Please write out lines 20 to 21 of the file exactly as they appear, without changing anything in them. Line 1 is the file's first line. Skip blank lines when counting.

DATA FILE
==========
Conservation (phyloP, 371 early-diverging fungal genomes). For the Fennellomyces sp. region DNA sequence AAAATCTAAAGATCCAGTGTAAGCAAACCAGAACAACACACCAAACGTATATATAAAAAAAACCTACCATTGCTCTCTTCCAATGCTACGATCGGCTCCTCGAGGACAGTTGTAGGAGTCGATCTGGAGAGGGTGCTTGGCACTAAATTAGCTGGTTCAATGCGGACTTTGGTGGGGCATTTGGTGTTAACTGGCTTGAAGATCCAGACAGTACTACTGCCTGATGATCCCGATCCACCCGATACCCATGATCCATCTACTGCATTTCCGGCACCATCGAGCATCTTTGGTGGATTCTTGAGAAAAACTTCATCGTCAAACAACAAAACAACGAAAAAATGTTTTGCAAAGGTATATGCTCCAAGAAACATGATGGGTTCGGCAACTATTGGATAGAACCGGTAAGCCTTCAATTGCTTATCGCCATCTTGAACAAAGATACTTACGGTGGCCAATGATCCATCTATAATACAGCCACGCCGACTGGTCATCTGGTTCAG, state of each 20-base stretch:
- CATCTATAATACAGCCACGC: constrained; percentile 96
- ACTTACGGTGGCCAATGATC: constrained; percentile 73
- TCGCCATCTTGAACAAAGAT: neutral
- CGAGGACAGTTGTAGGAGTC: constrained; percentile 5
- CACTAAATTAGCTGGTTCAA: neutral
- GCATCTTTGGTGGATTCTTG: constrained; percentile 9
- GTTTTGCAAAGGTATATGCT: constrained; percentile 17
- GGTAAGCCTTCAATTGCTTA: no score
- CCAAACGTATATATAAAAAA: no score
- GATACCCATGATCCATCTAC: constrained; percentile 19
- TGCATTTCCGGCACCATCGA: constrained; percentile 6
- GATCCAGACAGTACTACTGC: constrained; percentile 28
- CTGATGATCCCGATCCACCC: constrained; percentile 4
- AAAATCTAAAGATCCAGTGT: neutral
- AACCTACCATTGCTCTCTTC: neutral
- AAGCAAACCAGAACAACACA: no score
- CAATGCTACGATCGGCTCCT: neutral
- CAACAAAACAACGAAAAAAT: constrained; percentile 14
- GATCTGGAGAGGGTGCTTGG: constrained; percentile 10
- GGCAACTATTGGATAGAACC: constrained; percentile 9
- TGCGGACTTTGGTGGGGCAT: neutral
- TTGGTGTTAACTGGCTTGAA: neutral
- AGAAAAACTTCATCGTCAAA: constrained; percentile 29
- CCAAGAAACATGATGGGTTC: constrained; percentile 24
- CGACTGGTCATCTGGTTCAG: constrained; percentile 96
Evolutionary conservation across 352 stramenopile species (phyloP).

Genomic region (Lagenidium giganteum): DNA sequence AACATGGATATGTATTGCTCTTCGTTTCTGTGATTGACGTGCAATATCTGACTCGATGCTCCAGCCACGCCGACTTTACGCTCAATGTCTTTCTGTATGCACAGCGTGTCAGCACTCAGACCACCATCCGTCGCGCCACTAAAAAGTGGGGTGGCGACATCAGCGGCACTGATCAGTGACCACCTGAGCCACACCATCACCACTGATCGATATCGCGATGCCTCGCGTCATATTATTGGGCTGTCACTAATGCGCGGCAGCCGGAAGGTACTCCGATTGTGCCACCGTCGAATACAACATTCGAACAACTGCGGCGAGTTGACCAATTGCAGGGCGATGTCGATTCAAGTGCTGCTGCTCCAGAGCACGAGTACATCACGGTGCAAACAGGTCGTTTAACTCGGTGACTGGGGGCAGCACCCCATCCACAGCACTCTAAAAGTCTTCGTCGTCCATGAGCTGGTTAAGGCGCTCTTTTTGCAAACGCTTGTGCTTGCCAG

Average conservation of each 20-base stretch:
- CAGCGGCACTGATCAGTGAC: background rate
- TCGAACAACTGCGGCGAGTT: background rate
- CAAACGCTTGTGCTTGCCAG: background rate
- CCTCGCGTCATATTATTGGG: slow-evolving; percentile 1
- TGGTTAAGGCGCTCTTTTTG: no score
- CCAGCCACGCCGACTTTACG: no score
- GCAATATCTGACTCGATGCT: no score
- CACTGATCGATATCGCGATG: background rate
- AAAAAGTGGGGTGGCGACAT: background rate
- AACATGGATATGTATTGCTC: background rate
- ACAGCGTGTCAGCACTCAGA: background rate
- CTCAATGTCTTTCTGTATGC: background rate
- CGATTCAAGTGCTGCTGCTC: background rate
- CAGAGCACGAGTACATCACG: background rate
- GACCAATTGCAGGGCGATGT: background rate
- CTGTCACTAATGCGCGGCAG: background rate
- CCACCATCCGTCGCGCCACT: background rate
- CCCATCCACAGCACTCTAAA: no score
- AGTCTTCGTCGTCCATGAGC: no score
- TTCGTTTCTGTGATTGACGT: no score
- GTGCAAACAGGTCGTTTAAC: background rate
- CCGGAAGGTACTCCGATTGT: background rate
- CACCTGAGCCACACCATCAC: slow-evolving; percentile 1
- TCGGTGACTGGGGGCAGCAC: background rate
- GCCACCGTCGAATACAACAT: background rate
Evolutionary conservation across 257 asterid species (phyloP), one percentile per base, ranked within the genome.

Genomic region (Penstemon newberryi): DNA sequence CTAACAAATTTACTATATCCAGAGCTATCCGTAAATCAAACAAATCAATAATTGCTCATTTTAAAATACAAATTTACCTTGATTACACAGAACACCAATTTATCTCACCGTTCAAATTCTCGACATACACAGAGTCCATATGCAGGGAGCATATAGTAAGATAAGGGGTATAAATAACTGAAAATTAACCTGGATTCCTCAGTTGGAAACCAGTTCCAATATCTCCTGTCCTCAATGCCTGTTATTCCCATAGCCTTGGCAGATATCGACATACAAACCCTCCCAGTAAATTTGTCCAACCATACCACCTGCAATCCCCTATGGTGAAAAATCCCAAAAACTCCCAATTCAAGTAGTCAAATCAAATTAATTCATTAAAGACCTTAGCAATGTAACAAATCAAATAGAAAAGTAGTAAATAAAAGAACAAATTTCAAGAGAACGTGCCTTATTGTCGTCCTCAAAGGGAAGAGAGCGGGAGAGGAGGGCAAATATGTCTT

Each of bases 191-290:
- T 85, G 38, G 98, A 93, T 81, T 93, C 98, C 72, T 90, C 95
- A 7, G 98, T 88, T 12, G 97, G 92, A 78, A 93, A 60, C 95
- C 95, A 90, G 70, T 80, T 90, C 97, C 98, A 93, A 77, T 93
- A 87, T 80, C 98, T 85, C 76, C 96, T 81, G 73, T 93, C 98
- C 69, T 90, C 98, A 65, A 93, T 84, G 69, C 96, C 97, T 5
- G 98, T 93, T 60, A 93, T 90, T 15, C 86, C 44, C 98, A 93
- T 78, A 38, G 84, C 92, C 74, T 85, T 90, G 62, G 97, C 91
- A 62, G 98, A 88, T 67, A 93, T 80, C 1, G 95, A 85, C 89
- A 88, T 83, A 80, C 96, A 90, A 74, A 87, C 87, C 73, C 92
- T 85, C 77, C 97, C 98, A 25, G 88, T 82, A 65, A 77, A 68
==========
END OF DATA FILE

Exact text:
- GATCTGGAGAGGGTGCTTGG: constrained; percentile 10
- GGCAACTATTGGATAGAACC: constrained; percentile 9